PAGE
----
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St. Peters warehouse Amazon workers demand clean drinking water, breathable bathrooms

"These are the conditions we are working under. We want to be safe here," worker George Davis pleaded.

ST. PETERS, Mo. — It's Amazon's first robotics fulfillment center in the state.

The 855,000-square-foot building, called STL8, recruited hundreds of workers like George Davis in 2019.

Davis has been there for three years and wears several hats. 

He's also a part of the STL8 Organizing Committee, which seeks improvements like better pay and work conditions.

The group claims the drinking water and the bathroom conditions at the St. Peters location has been subpar.

"With the smell of water ... the tap water is just coming out milky ... also smelling like bleach. Some of the employees have been drinking the water and getting ill, nausea and things like that," he said.

Davis shared it's been like this for almost four weeks. 

Credit: KSDK
Photo of water.

He added that there's been another problem going on for years.

"The bathrooms are sometimes unbearable with a strong odor," he said. 

On Monday, several employees went to management asking for a fix. They said the general manager told them he will look into it and get it fixed.

The committee said this isn't the first time they made complaints about these issues. More than week ago, the group expressed the discolored water concerns. 

"We discussed this with management and got nothing," he said. 

They claim bottles of water were provided, but not without workers taking time off to leave their station to grab them.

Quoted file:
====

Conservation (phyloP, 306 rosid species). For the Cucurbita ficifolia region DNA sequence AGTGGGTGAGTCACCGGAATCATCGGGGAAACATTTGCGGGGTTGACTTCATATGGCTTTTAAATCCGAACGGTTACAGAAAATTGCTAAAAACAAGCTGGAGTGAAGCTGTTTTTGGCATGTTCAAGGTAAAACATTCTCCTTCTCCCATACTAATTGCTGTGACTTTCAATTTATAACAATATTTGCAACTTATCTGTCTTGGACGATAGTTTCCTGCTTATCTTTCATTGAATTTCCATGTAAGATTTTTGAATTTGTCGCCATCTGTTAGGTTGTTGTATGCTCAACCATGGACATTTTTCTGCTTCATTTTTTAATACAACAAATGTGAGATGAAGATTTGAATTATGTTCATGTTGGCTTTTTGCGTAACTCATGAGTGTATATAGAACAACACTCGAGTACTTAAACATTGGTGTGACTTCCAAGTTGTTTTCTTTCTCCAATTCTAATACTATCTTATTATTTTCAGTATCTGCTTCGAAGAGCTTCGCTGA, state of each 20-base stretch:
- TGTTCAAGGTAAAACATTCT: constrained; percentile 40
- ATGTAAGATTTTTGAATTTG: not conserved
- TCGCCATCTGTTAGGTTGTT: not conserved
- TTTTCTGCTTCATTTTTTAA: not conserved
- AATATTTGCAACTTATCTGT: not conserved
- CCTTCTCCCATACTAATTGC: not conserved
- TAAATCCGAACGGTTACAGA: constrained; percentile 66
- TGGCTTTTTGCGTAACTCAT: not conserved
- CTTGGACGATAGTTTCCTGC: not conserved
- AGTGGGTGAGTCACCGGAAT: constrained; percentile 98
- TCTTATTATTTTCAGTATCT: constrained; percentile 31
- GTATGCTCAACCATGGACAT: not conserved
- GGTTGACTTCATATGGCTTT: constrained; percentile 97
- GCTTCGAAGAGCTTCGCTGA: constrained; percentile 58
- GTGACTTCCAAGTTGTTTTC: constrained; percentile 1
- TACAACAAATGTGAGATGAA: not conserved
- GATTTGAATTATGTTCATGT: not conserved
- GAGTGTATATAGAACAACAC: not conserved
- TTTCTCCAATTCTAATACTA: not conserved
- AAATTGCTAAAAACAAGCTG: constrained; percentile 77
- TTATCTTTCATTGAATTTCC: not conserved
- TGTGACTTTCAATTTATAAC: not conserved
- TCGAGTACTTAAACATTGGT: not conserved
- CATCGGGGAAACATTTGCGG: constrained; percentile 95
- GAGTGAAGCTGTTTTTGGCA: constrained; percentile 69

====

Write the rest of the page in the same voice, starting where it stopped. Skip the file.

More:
"These are the conditions we are working under. We want to be safe here," Davis pleaded. "I just want to raise awareness for every employee to take in consideration, look at this and understand and that’s our right. That’s our right to do this."

The committee sent out a survey and within the last four days, employees answered this:

  • 50% of workers said they felt ill after drinking the water.
  • 63% of workers said the water still has an unusual smell or appearance.
  • 91% of workers said they still don’t believe the water is safe or they’re not sure if it’s safe.

The committee has asked for improvements:

  • Testing the tap water at STL8 by a third party and sharing the testing results directly with employees.
  • Placement of bottled water at our workstations so workers don’t lose time going to a break area to get water.
  • Temporary outdoor bathrooms because workers have felt ill from the fumes in the bathroom stalls.
  • Respecting workers’ right to organize for higher wages, safer work, and the right to form a union without retaliation.

Maureen Lynch Vogel, Amazon spokesperson, released this statement to 5 On Your Side:

“The water at our site is safe and running as you would expect, and the video circulating is old footage of a situation that has already been dealt with. We noticed the discoloration following the routine test of a fire suppression pump some weeks ago. The City of St. Peters confirmed their water is, and was, safe, but regardless, we provided pallets of bottled water for employees to use for their own comfort and assurance.”

Amazon also shares:

  • It happened after a third party completed a routine test of the site’s fire suppression pump earlier this month.
  • This resulted in temporary changes to the water color.
  • The City of St. Peters confirmed their water always was safe and the discoloration has been resolved.
  • In addition to bottled water, employees always have access to the 99 water coolers around the site, which all are equipped with filtration systems similar to those found in home refrigerators.

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